prominent advocate, you might expect it would be easy to find other top-notch athletes who
have incorporated yoga into their fitness routines, and to get insights from them. But
it's hard to pin some of them down.
Consider this conversation
with Roger Craig, formerly a star running back with the San Francisco 49ers and now with
the Los Angeles Raiders. Two independent sources had described him as having practiced
MEN's HEALTH: We want
to talk with you about your interest in yoga and how it relates to your football career.
CRAIG: Well, I've never studied yoga. I do stretching exercises and that sort of
thing, but no, I've never studied yoga. The only guy I know who does is Kareem.
In cases like this it may
just be a matter of semantic confusion. "Trainers have long recognized the importance
of stretching, and much of what they do is derived from yoga," says Pam Field,
director of the Yoga Center of Santa Rosa, California, and formerly a stretching and yoga
consultant to professional basketball's Portland Trailblazers.
"A lot of people think
I'm nuts when I talk about the energy you can generate with yoga," says wrestler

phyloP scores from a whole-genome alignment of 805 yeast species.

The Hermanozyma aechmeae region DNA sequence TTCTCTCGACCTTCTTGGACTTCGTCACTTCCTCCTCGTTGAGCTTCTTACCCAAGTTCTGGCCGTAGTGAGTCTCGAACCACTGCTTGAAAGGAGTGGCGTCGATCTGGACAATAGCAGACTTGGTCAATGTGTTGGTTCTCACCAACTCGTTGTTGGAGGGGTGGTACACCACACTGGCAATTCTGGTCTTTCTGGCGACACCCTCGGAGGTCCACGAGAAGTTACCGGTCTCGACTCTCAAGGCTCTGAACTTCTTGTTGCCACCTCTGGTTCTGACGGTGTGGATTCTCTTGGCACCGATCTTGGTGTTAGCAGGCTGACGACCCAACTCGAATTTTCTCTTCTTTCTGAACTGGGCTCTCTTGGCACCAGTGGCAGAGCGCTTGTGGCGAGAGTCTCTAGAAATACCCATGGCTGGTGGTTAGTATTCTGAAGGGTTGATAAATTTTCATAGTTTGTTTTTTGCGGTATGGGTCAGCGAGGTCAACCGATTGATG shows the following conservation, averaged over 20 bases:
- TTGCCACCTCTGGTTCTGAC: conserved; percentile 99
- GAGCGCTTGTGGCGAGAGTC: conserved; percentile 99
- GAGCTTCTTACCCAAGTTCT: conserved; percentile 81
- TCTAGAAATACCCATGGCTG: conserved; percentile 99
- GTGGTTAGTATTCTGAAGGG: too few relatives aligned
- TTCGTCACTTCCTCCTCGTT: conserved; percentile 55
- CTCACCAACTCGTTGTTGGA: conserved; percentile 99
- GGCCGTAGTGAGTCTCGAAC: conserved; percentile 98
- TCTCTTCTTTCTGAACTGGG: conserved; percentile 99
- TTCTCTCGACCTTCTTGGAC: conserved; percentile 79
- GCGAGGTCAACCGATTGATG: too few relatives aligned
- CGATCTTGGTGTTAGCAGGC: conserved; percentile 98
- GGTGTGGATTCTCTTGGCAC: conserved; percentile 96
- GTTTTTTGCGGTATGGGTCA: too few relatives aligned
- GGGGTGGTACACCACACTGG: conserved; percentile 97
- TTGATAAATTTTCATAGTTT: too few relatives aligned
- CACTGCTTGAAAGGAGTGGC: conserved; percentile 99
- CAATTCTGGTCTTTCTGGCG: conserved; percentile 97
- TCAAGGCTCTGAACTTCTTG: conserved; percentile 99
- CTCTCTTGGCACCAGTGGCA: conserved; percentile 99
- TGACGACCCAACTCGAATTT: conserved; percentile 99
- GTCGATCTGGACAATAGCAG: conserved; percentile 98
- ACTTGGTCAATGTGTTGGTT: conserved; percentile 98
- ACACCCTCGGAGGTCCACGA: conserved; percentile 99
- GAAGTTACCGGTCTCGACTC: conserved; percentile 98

Chris Campbell, a competitor to watch at the coming summer Olympics in Barcelona.
"But that's okay. I know I feel something."
Campbell, 37, was a
two-time NCAA champion at Iowa in the 1970s and a member of the 1980 Olympic team that was
not allowed to compete in Moscow. After retiring in 1984 because of knee surgery for torn
cartilage, Campbell launched a comeback that saw him take a silver medal in the 1991 Pan
Abdul-Jabbar, Campbell has no doubt that yoga has kept him healthier
longer: "Training on a world-class level is tremendously stressful.
Yoga allows me to heal myself on a daily basis, and continue to train
on a high level."
Campbell also feels yoga
gives him a little something extra in competition. "Given equal technical skills,
yoga allows me to perform at a higher level and be the superior wrestler."